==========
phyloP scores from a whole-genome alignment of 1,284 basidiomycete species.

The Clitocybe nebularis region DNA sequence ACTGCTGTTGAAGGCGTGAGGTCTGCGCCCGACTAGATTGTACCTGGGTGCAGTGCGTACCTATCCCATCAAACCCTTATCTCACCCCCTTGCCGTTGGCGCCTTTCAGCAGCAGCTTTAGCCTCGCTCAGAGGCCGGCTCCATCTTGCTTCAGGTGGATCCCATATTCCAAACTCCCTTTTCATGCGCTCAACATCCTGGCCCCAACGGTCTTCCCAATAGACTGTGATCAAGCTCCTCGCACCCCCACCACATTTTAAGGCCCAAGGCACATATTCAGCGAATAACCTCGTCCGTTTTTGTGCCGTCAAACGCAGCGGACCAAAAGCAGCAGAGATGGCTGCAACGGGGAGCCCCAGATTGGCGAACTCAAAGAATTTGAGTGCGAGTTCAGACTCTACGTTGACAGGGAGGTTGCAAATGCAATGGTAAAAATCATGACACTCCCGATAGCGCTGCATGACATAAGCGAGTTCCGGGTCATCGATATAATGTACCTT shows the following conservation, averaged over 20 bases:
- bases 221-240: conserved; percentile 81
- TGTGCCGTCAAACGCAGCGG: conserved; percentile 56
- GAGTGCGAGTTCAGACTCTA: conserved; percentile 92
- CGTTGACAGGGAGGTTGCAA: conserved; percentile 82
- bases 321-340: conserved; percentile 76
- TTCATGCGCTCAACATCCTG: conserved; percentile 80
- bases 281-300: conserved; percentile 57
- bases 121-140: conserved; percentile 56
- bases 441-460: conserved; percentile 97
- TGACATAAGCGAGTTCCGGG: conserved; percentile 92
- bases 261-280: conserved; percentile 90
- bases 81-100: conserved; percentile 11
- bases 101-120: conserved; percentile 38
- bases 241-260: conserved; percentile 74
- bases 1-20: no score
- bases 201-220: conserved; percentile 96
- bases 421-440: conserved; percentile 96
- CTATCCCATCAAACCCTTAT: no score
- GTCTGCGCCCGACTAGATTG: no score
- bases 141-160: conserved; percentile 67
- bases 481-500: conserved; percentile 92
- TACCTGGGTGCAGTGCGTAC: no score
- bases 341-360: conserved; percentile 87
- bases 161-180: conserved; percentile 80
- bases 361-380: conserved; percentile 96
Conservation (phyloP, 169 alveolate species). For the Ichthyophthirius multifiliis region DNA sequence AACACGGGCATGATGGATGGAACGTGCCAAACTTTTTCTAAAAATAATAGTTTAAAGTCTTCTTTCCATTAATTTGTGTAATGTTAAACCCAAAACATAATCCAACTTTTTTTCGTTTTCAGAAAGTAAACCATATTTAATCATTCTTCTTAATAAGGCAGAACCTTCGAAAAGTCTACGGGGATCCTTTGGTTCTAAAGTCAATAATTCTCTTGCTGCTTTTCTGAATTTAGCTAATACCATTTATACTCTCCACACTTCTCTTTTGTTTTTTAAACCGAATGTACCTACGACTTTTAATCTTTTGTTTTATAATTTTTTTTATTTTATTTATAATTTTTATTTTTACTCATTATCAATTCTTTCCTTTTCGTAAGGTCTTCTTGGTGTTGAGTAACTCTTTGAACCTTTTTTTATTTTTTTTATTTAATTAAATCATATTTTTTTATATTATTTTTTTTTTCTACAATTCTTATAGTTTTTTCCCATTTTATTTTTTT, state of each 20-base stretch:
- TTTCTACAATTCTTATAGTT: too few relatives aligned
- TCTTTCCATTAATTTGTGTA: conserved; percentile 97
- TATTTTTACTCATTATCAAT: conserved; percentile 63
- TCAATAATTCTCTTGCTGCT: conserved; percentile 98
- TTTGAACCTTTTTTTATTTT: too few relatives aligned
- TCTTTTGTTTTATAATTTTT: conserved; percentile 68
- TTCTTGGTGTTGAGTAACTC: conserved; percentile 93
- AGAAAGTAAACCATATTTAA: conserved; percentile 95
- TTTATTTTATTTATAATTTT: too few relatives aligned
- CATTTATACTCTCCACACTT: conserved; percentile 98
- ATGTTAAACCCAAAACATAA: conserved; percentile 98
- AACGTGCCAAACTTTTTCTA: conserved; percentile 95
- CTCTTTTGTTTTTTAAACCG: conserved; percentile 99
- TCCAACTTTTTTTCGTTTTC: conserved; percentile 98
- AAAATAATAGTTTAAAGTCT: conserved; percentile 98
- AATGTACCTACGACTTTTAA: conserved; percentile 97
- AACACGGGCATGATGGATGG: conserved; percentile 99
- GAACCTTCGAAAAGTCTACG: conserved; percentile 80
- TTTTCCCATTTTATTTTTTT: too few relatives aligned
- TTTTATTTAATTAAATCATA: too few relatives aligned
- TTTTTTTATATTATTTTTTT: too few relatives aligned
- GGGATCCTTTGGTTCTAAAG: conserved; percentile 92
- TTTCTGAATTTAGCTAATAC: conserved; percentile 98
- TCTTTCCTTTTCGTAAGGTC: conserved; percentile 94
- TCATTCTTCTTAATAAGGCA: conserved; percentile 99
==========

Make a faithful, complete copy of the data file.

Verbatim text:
phyloP scores from a whole-genome alignment of 1,284 basidiomycete species.

The Clitocybe nebularis region DNA sequence ACTGCTGTTGAAGGCGTGAGGTCTGCGCCCGACTAGATTGTACCTGGGTGCAGTGCGTACCTATCCCATCAAACCCTTATCTCACCCCCTTGCCGTTGGCGCCTTTCAGCAGCAGCTTTAGCCTCGCTCAGAGGCCGGCTCCATCTTGCTTCAGGTGGATCCCATATTCCAAACTCCCTTTTCATGCGCTCAACATCCTGGCCCCAACGGTCTTCCCAATAGACTGTGATCAAGCTCCTCGCACCCCCACCACATTTTAAGGCCCAAGGCACATATTCAGCGAATAACCTCGTCCGTTTTTGTGCCGTCAAACGCAGCGGACCAAAAGCAGCAGAGATGGCTGCAACGGGGAGCCCCAGATTGGCGAACTCAAAGAATTTGAGTGCGAGTTCAGACTCTACGTTGACAGGGAGGTTGCAAATGCAATGGTAAAAATCATGACACTCCCGATAGCGCTGCATGACATAAGCGAGTTCCGGGTCATCGATATAATGTACCTT shows the following conservation, averaged over 20 bases:
- bases 221-240: conserved; percentile 81
- TGTGCCGTCAAACGCAGCGG: conserved; percentile 56
- GAGTGCGAGTTCAGACTCTA: conserved; percentile 92
- CGTTGACAGGGAGGTTGCAA: conserved; percentile 82
- bases 321-340: conserved; percentile 76
- TTCATGCGCTCAACATCCTG: conserved; percentile 80
- bases 281-300: conserved; percentile 57
- bases 121-140: conserved; percentile 56
- bases 441-460: conserved; percentile 97
- TGACATAAGCGAGTTCCGGG: conserved; percentile 92
- bases 261-280: conserved; percentile 90
- bases 81-100: conserved; percentile 11
- bases 101-120: conserved; percentile 38
- bases 241-260: conserved; percentile 74
- bases 1-20: no score
- bases 201-220: conserved; percentile 96
- bases 421-440: conserved; percentile 96
- CTATCCCATCAAACCCTTAT: no score
- GTCTGCGCCCGACTAGATTG: no score
- bases 141-160: conserved; percentile 67
- bases 481-500: conserved; percentile 92
- TACCTGGGTGCAGTGCGTAC: no score
- bases 341-360: conserved; percentile 87
- bases 161-180: conserved; percentile 80
- bases 361-380: conserved; percentile 96
Conservation (phyloP, 169 alveolate species). For the Ichthyophthirius multifiliis region DNA sequence AACACGGGCATGATGGATGGAACGTGCCAAACTTTTTCTAAAAATAATAGTTTAAAGTCTTCTTTCCATTAATTTGTGTAATGTTAAACCCAAAACATAATCCAACTTTTTTTCGTTTTCAGAAAGTAAACCATATTTAATCATTCTTCTTAATAAGGCAGAACCTTCGAAAAGTCTACGGGGATCCTTTGGTTCTAAAGTCAATAATTCTCTTGCTGCTTTTCTGAATTTAGCTAATACCATTTATACTCTCCACACTTCTCTTTTGTTTTTTAAACCGAATGTACCTACGACTTTTAATCTTTTGTTTTATAATTTTTTTTATTTTATTTATAATTTTTATTTTTACTCATTATCAATTCTTTCCTTTTCGTAAGGTCTTCTTGGTGTTGAGTAACTCTTTGAACCTTTTTTTATTTTTTTTATTTAATTAAATCATATTTTTTTATATTATTTTTTTTTTCTACAATTCTTATAGTTTTTTCCCATTTTATTTTTTT, state of each 20-base stretch:
- TTTCTACAATTCTTATAGTT: too few relatives aligned
- TCTTTCCATTAATTTGTGTA: conserved; percentile 97
- TATTTTTACTCATTATCAAT: conserved; percentile 63
- TCAATAATTCTCTTGCTGCT: conserved; percentile 98
- TTTGAACCTTTTTTTATTTT: too few relatives aligned
- TCTTTTGTTTTATAATTTTT: conserved; percentile 68
- TTCTTGGTGTTGAGTAACTC: conserved; percentile 93
- AGAAAGTAAACCATATTTAA: conserved; percentile 95
- TTTATTTTATTTATAATTTT: too few relatives aligned
- CATTTATACTCTCCACACTT: conserved; percentile 98
- ATGTTAAACCCAAAACATAA: conserved; percentile 98
- AACGTGCCAAACTTTTTCTA: conserved; percentile 95
- CTCTTTTGTTTTTTAAACCG: conserved; percentile 99
- TCCAACTTTTTTTCGTTTTC: conserved; percentile 98
- AAAATAATAGTTTAAAGTCT: conserved; percentile 98
- AATGTACCTACGACTTTTAA: conserved; percentile 97
- AACACGGGCATGATGGATGG: conserved; percentile 99
- GAACCTTCGAAAAGTCTACG: conserved; percentile 80
- TTTTCCCATTTTATTTTTTT: too few relatives aligned
- TTTTATTTAATTAAATCATA: too few relatives aligned
- TTTTTTTATATTATTTTTTT: too few relatives aligned
- GGGATCCTTTGGTTCTAAAG: conserved; percentile 92
- TTTCTGAATTTAGCTAATAC: conserved; percentile 98
- TCTTTCCTTTTCGTAAGGTC: conserved; percentile 94
- TCATTCTTCTTAATAAGGCA: conserved; percentile 99